inflatable dalek
2014-11-20, 05:35 PM
It felt like what you'd get if Michael Bay directed 2001, lots of visual splendor but the more you think about it the stupider and stupider the film seems.

The ending was the main weakness, it was as if 2001 ended with Hal and Dave explaining what was going on during the Star Child sequence. Very slowly. Some ambiguity would have gone a long way, actually spelling it out just made me realise how silly a lot of it was.

Other annoyances:

OK, the film did nicely deal with why they didn't just send robots to the 12 worlds (the ones they have are old and running out, hence the main one having to pull guard and interrogation duties as well as being on the mission), but Dr. Mann having one with him kind of undid that as that's at least one mission they didn't need to waste a human on (I know that, in keeping with the Dark Knight Rises, thematically it's about the power of the human spirit overcoming everything but it still felt a bit odd, especially as that argument is made by the mad Mann and the self obsessed with his own kids Cooper).

Anne Hathaway's character being made to feel guilty about the water world even though Cooper is just as responsible as his need to rush things prevented them taking a more considered approach. Indeed, Cooper is the most annoying sort of parent who thinks that having made a kid gives them the right to do anything and it's OK because it's for their kids, he doesn't seem to give that much of a about anyone else. Throw in him going to extreme lengths to block Hathaway's existing boyfriend (and if he hadn't, they'd have avoided the whole Mann mess as well) and he comes over as fully deserving of being sucked into a black hole.

OK, I get the need to explain things for audiences not familiar with space travel and multi dimensional theories, and you don't want to do the infodumps all in one go . But the exposition is handled very poorly with it seeming that ex-NASA staff member Cooper apparently knows nothing about space travel beyond how to fly the ship and no one has bothered to explain any of the things vital to the mission to him in even the most basic way before they left (and even with there being a rush on, it's not as if the explanations take that long to deliver).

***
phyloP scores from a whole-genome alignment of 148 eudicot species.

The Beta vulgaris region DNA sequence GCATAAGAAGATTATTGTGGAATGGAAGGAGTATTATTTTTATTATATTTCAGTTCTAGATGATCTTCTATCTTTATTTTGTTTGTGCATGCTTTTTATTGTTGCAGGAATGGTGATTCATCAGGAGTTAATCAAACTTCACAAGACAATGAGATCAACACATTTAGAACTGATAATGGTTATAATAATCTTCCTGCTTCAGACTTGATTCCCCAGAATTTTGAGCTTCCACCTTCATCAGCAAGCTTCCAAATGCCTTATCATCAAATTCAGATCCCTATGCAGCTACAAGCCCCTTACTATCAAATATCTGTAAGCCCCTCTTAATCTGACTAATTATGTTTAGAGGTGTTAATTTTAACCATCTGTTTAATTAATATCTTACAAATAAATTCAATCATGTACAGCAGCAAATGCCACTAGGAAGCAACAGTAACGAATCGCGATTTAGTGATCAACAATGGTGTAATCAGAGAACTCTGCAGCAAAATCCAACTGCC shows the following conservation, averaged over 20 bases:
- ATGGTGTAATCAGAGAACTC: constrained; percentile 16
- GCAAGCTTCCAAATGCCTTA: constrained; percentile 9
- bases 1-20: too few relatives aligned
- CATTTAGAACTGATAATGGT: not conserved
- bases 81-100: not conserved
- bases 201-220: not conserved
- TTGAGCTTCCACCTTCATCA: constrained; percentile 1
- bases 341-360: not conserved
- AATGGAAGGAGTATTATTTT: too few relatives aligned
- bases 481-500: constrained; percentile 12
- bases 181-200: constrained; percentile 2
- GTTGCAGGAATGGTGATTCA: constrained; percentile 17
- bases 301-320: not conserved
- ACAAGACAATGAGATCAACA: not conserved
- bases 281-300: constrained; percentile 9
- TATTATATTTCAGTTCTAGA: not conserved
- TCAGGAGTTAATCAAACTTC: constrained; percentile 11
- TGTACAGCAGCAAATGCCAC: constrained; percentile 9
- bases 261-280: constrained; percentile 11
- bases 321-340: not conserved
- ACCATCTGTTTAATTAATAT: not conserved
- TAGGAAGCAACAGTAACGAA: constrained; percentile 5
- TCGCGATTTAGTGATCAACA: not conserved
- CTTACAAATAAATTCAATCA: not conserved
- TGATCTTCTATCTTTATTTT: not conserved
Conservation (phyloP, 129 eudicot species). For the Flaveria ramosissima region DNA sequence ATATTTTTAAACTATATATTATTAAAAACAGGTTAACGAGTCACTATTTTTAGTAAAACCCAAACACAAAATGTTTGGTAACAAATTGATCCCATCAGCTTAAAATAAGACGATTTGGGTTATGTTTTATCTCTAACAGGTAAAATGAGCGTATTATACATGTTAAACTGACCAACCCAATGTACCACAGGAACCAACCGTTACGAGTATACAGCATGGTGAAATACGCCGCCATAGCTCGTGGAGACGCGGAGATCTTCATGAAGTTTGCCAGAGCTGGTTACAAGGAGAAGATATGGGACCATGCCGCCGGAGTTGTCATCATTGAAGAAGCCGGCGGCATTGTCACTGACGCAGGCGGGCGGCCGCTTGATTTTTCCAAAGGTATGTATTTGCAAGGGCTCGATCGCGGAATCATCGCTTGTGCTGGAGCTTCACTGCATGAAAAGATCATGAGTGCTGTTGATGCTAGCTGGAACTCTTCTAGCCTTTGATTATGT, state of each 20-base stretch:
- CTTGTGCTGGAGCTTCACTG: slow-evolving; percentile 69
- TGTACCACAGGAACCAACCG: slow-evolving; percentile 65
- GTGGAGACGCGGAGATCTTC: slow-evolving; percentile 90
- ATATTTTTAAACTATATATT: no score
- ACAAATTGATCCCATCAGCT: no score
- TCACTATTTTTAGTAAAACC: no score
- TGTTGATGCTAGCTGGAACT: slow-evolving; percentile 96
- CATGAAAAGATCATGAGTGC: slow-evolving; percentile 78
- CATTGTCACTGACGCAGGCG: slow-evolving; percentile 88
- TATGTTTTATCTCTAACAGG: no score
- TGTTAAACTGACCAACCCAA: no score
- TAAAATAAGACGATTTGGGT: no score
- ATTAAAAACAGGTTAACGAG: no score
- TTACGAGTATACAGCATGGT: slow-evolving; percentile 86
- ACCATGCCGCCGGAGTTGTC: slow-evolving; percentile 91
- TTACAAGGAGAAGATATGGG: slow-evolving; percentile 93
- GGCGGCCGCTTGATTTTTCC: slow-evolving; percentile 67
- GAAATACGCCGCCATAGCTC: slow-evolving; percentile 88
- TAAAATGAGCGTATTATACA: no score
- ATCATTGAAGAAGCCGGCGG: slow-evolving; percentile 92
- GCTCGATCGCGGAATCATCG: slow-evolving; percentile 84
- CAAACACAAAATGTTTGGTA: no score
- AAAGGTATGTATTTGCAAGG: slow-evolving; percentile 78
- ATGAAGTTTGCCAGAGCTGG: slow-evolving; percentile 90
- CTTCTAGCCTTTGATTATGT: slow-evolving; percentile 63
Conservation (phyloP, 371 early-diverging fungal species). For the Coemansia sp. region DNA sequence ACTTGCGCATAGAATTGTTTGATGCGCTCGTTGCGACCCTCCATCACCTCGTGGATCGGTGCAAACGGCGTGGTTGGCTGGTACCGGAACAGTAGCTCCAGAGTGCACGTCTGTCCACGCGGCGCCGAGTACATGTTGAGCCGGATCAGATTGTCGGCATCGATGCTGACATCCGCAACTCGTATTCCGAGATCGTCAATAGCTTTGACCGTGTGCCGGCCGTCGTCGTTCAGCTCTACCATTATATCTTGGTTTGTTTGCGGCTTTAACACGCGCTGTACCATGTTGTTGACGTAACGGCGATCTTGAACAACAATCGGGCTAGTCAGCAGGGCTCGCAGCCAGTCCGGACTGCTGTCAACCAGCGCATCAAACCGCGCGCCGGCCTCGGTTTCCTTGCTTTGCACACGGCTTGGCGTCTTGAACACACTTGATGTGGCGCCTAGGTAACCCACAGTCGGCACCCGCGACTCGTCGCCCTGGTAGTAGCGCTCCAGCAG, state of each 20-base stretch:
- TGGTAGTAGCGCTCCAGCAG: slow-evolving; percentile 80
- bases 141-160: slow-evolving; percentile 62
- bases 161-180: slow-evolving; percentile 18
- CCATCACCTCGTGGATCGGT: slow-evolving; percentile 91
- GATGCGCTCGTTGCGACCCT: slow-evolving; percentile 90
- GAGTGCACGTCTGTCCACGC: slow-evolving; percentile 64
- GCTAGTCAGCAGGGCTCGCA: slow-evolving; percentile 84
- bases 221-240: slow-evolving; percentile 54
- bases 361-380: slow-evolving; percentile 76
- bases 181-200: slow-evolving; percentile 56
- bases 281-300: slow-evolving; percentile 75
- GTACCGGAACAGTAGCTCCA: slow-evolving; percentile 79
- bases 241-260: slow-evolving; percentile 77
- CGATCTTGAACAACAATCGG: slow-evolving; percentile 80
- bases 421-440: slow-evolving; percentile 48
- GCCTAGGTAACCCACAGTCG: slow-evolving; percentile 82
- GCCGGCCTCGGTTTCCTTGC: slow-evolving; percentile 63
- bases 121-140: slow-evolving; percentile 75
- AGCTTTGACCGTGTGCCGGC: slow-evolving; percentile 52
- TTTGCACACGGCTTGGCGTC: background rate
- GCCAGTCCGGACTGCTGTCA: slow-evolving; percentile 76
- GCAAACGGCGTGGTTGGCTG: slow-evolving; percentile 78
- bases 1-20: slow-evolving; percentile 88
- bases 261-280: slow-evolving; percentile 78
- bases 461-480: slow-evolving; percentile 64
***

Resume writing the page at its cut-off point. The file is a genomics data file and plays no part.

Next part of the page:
Also, it seems the American government is fully behind NASA's plan here- to the point of keeping it going for decades after the last time they hear from the mission and presumably throwing a lot of money at it. So with all hopes on this long term plan that will require new and younger people to come in and replace those who die and retire to keep it going... they create an education system that goes out of its way to remove any interest in space or anything beyond farming from young minds. How is that not counter-productive?

The worst thing for me (and strangely considering the British talent behind the film), was how annoyingly American the whole thing was. Mentions of other nations tend to be in the past tense, and Michael Caine seems to be the only non-Yank involved in the whole process (and with him you can never tell, that might well have been supposed to be an American accent). More worryingly, there's no real feeling that anyone except Americans were saved at the end either.

Just compare that to our old friend Independence Day, where despite it's much derided "America saves the day" attitude it still goes to the effort of showing that the whole world is involved and playing a vital part even if the American lead actors are the ones who've come up with the plan and will be carrying out the most dangerous part of it. As entertainingly silly as the Tally ho RAF officer is, that movie is trying in a way this isn't.

Which is especially silly when in the present day real world Americans can't send men into space without working with the Russians.

And how the hell old was Caine supposed to be when he died anyway?

That all makes the film sound less entertaining than it is (though it is the sort of annoying dumb movie that thinks it has something profound to say, see also Star Trek the Motion Picture), but just make sure you're brain is switched off, watch the pretty effects and entertaining silly robots (which more than anything suggest that Nolan deep down in his heart would rather be making a film like The Black Hole and don't under any circumstances think about it afterwards.

It was also perhaps slightly undone by Gravity being so recent and pre-empting the effort to give good old fashioned pulp SF some verisimilitude by getting the basic facts right. Indeed, from the amount of times people say "GRAVITY" in this in the sort of tone of voice used in Bond films when they do a title drop it almost feels like that was the original title.